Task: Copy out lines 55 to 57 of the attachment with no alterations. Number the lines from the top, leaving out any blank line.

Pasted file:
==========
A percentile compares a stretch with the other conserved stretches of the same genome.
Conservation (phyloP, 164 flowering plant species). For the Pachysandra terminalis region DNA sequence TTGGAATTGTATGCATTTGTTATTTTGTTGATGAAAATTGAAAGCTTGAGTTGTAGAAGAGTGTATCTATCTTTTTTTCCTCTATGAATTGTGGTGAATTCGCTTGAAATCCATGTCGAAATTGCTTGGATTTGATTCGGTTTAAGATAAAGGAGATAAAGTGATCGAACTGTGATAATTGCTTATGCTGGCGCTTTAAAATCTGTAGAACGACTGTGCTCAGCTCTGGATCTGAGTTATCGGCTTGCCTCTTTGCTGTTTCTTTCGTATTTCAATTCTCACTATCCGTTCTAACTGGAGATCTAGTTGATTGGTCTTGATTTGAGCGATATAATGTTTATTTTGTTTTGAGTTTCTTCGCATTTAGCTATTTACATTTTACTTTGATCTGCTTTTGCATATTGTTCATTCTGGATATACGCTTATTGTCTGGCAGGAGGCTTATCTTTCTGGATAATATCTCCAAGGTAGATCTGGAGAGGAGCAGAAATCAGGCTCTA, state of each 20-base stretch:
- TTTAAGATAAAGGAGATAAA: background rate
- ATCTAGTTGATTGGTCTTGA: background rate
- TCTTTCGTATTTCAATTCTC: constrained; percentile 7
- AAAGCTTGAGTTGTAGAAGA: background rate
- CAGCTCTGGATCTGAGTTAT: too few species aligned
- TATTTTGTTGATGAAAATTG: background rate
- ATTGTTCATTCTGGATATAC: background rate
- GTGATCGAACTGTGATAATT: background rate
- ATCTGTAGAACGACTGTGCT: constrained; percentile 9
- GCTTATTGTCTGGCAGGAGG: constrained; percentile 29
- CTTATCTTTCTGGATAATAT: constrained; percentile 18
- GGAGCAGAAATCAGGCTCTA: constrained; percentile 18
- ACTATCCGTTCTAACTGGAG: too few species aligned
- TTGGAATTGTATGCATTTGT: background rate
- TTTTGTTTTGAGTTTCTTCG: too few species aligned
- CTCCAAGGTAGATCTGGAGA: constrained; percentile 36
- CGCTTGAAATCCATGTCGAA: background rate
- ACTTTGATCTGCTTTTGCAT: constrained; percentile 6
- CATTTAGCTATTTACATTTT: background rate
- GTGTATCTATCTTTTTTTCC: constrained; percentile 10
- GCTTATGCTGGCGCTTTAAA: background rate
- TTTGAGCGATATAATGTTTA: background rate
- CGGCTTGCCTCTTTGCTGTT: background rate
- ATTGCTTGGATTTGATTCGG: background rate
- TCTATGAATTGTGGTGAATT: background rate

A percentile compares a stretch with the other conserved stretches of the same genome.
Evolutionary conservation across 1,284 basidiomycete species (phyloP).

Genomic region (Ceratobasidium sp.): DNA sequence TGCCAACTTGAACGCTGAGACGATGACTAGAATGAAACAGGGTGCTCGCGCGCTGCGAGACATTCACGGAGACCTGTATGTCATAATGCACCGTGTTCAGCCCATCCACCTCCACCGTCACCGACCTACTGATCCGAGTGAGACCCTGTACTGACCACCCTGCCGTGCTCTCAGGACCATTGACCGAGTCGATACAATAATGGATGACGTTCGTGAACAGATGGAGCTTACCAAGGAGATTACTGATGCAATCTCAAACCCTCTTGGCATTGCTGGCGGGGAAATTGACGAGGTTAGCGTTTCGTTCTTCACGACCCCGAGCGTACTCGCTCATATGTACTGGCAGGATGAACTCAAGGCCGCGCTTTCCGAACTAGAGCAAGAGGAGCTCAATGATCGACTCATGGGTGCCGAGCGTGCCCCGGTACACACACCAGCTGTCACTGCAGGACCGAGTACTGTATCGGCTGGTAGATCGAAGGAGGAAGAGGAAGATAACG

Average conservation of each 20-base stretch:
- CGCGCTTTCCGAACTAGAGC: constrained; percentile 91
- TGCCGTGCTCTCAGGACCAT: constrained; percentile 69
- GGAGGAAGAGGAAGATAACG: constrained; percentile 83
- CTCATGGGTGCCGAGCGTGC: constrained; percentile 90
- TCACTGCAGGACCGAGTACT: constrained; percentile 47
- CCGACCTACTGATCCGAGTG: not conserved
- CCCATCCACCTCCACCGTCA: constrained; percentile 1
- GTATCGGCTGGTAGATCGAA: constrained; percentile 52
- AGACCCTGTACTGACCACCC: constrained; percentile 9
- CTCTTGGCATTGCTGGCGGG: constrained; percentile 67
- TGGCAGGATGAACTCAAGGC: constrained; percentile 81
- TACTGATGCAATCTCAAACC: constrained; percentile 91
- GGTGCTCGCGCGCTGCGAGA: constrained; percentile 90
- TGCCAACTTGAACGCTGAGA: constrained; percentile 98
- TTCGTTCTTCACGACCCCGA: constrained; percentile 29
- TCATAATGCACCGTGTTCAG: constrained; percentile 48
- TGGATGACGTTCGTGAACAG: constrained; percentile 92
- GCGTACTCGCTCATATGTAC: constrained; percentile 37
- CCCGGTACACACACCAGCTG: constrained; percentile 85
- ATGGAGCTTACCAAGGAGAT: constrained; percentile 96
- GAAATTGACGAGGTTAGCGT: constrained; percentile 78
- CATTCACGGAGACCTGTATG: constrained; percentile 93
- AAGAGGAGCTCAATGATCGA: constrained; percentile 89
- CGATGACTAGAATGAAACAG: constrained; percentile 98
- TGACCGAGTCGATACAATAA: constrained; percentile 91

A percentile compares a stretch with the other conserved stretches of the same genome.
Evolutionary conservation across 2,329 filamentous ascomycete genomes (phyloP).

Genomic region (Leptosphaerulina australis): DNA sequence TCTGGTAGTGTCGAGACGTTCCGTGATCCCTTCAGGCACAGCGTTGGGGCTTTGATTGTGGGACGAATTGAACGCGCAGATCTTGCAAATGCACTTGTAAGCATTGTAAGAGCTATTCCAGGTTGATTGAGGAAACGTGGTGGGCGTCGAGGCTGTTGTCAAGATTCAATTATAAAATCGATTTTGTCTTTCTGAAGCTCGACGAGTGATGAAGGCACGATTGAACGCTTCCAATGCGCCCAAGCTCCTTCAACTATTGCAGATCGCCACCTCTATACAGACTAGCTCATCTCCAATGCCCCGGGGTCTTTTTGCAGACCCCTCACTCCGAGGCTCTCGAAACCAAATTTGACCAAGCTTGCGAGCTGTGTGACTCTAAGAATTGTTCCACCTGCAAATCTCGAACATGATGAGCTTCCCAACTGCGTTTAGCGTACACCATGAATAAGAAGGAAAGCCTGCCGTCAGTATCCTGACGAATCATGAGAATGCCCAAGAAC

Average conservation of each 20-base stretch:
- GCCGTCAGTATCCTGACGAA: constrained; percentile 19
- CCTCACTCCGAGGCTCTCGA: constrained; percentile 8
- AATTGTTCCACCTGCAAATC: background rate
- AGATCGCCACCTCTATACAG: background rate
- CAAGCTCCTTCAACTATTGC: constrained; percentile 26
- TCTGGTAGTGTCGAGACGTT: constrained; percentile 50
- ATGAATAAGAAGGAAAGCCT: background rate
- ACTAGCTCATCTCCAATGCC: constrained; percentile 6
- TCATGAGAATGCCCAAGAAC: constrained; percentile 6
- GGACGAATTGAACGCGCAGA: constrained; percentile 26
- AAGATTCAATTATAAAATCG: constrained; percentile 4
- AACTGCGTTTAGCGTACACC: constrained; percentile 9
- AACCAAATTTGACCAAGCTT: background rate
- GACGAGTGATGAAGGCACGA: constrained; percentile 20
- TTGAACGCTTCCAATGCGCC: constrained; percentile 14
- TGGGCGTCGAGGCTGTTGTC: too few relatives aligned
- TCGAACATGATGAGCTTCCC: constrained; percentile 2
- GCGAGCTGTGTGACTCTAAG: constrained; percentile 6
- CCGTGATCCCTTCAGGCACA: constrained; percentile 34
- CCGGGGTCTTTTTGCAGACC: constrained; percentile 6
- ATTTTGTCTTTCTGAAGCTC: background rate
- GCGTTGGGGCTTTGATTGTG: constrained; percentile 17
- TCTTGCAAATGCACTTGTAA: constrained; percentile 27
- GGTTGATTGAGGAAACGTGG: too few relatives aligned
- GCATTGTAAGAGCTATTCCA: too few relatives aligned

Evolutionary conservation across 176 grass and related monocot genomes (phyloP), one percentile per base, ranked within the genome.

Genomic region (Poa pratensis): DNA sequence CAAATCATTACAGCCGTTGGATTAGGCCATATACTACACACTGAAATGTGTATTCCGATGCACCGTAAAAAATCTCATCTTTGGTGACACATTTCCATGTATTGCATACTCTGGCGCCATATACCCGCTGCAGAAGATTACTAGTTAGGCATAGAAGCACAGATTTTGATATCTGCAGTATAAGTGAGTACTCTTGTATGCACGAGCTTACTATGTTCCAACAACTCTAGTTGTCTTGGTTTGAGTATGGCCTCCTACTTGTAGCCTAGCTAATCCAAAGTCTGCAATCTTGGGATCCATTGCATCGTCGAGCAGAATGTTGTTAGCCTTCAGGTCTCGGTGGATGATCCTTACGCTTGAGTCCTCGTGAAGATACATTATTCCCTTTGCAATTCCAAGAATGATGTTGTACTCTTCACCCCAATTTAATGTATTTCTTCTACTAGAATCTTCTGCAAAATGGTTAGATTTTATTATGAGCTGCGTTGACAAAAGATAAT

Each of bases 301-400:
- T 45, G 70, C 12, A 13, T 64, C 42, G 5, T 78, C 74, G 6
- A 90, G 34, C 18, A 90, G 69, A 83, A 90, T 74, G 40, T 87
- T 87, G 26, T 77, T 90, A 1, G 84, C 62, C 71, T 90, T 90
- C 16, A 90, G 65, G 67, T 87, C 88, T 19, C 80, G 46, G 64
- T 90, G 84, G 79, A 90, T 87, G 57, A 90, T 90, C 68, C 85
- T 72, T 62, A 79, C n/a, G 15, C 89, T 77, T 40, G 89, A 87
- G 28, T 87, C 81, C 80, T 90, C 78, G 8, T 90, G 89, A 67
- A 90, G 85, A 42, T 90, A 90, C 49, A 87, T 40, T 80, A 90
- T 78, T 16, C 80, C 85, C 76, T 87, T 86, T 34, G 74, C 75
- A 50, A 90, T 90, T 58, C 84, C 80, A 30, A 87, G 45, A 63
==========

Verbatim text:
- CGATGACTAGAATGAAACAG: constrained; percentile 98
- TGACCGAGTCGATACAATAA: constrained; percentile 91

A percentile compares a stretch with the other conserved stretches of the same genome.